One conventional method of reducing the depression volume in aluminum cavity-filling processes uses a graded temperature aluminum deposition process, which is described in U.S. Pat. No. 5,108,951 to Chen et al. This process deposits a single aluminum layer, with temperature ramping, so that the aluminum is initially deposited at a low temperature, in order to reduce the likelihood of contact spiking and to begin deposition of aluminum into the cavity. Thereafter, the temperature is ramped up to a higher temperature to produce complete cavity filling and an allegedly smooth metal surface (at least for some aspect ratios). However, this process uses only a single deposition step to produce a uniform metal composition. Thus, this process does not permit the metal in the cavity or at the bottom of the cavity to be separately optimized to accommodate junction spiking considerations or increased electromigration in the cavity.
Method of Reducing the Surface Roughness
The present application discloses a method of minimizing the volume of the depressions in metal cavity filling processes. In this process, a conformal first metal layer is deposited by chemical vapor deposition, long-throw sputtering, collimated sputtering, or ionized physical vapor deposition, to partially fill the cavity. This layer is preferably deposited at a low temperature (e.g. less than 300 degrees C.) and lower deposition pressure (if deposited by sputtering). Subsequently, if high pressure extrusion/reflow is used to fill the bulk of the S cavity, a second metal layer is deposited by sputtering at temperatures greater than 350 degrees C. and at high power (e.g. greater than 10 kW) to close the mouth of cavity. The second metal layer is then preferably forced into the remaining volume of the cavity. Since part of the cavity was filled with the first metal layer before the high pressure metal extrusion/reflow, less material is required to be transported into the cavity. Therefore, a smaller depression above the cavity is produced. This method is particularly advantageous in multi-level interconnect applications involving aluminum cavity filling, but is also applicable to other metallization systems.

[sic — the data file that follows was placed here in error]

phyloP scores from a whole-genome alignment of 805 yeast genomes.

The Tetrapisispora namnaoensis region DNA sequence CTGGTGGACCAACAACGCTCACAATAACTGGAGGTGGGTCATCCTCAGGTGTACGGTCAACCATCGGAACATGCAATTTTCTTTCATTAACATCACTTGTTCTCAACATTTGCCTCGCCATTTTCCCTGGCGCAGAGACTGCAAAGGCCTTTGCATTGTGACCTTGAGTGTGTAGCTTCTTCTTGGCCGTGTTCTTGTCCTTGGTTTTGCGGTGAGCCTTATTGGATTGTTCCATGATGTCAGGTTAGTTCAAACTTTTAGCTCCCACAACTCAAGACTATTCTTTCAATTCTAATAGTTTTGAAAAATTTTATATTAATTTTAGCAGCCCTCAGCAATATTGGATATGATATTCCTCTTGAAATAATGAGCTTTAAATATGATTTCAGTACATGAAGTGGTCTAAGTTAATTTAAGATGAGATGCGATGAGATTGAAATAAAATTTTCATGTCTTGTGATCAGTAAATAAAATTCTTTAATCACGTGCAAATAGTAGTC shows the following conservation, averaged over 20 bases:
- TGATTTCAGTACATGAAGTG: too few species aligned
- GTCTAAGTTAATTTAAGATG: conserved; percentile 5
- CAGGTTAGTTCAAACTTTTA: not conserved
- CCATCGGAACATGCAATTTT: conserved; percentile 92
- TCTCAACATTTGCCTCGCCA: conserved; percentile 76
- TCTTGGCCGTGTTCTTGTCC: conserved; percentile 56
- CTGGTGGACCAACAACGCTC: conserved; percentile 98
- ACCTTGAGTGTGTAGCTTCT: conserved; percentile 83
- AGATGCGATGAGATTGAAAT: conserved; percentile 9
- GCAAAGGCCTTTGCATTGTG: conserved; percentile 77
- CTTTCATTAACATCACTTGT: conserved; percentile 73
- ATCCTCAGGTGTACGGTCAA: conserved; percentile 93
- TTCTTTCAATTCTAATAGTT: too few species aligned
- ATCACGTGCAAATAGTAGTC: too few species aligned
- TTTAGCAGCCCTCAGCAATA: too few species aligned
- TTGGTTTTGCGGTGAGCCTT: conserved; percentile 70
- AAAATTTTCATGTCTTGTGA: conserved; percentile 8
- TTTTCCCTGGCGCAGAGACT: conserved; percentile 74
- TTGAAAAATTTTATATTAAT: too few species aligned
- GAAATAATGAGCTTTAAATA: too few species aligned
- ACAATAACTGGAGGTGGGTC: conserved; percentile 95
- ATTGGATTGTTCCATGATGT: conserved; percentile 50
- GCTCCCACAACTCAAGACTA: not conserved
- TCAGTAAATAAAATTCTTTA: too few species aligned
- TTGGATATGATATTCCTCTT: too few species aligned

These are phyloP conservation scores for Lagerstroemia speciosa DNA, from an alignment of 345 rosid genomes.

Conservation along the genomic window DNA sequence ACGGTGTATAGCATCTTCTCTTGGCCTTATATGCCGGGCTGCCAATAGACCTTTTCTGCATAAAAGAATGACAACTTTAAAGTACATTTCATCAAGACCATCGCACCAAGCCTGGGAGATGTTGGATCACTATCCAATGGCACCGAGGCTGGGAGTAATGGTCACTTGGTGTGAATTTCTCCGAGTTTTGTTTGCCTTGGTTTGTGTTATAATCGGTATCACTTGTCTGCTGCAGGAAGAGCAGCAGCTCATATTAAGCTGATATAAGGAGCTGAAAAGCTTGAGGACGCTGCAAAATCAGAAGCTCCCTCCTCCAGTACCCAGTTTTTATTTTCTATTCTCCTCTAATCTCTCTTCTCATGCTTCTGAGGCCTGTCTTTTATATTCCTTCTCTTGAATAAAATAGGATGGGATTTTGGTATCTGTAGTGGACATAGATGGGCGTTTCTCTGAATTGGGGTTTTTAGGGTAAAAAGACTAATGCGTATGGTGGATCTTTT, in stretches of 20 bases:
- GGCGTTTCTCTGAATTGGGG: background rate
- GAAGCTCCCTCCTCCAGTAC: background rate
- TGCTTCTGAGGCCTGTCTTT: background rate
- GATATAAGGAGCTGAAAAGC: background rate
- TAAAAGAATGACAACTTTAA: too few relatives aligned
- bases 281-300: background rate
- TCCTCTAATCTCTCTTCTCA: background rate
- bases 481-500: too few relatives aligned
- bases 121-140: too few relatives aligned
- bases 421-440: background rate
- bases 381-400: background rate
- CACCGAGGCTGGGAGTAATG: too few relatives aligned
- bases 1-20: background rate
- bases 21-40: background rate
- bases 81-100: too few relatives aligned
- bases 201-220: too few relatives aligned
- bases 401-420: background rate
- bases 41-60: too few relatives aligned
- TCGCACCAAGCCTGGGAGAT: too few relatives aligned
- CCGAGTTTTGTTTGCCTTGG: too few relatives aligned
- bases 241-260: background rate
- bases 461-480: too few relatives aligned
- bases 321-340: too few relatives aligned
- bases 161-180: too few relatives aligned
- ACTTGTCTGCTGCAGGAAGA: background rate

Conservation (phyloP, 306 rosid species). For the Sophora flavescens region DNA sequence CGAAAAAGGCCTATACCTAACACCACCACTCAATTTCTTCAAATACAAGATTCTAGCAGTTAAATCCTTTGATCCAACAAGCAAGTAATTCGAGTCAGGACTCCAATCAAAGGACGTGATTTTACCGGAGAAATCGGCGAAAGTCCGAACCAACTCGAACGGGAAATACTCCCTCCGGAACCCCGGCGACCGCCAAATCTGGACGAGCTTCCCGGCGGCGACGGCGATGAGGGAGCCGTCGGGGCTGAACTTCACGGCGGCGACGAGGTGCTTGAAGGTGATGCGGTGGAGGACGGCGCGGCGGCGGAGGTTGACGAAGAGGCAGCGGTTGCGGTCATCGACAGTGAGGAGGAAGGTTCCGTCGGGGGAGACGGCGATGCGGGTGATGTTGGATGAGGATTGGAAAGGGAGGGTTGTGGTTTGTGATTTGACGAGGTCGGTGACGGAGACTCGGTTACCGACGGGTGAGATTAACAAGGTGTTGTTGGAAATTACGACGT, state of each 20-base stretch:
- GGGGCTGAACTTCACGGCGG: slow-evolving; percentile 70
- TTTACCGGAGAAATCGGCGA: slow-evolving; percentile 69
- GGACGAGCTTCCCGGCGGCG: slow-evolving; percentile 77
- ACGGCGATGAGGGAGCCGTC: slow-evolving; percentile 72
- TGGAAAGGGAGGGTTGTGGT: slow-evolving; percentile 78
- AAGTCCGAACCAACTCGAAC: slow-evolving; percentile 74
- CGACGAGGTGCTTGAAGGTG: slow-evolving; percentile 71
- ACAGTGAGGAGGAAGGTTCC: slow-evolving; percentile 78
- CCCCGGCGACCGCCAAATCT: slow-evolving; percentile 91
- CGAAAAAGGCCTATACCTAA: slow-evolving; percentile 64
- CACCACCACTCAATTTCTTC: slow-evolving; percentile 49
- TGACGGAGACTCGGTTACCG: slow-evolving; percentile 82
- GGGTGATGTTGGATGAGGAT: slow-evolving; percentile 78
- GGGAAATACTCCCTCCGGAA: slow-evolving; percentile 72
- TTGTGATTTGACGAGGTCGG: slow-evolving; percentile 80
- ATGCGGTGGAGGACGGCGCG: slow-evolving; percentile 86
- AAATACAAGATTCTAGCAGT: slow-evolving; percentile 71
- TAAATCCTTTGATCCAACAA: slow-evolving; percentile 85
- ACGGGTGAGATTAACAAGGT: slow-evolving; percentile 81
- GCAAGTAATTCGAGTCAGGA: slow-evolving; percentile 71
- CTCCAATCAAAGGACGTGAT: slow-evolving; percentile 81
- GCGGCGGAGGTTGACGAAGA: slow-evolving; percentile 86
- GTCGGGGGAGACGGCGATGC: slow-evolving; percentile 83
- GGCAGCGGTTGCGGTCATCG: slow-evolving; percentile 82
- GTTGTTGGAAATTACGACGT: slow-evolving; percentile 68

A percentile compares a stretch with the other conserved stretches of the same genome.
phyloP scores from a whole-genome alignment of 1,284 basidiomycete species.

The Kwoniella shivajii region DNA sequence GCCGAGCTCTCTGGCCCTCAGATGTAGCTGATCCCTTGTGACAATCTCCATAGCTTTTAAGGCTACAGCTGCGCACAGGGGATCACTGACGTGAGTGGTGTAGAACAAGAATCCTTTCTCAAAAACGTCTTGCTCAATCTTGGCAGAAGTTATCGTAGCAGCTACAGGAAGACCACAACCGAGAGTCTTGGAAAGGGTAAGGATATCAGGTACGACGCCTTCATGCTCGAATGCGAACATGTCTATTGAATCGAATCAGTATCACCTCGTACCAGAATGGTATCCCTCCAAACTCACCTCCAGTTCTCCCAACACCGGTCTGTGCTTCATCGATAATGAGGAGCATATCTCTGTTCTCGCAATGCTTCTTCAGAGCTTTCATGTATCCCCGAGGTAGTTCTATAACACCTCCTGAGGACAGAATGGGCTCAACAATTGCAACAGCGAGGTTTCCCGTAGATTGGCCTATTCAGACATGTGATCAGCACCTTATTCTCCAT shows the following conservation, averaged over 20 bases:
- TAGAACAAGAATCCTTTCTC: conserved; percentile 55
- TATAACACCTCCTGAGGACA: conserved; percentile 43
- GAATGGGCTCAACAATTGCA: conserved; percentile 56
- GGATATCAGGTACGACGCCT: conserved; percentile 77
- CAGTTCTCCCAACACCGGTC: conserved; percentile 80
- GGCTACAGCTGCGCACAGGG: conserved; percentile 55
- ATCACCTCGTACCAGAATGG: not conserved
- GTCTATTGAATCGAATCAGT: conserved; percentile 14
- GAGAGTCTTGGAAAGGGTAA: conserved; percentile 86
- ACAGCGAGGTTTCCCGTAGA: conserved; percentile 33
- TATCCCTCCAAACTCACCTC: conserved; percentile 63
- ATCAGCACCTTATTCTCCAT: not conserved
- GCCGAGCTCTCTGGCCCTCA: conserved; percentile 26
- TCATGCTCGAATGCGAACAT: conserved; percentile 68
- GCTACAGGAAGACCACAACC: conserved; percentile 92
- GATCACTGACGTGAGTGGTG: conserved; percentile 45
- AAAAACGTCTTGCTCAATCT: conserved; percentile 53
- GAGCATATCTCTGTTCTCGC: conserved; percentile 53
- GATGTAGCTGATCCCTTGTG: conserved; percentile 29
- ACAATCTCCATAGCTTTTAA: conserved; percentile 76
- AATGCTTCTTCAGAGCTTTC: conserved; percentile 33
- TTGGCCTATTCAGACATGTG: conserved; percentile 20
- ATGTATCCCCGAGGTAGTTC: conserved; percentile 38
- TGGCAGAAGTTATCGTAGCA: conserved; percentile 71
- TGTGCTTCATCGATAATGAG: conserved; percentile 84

Advantages of the disclosed methods and structures include:
existing hardware can be used for the two-step aluminum cavity filling process;
the volume of depressions is reduced, which reduces the surface topography; and
surface roughness has also been found to be reduced.
The disclosed inventions will be described with reference to the accompanying drawings, which show important sample embodiments of the invention and incorporated in the specification hereof by reference, wherein: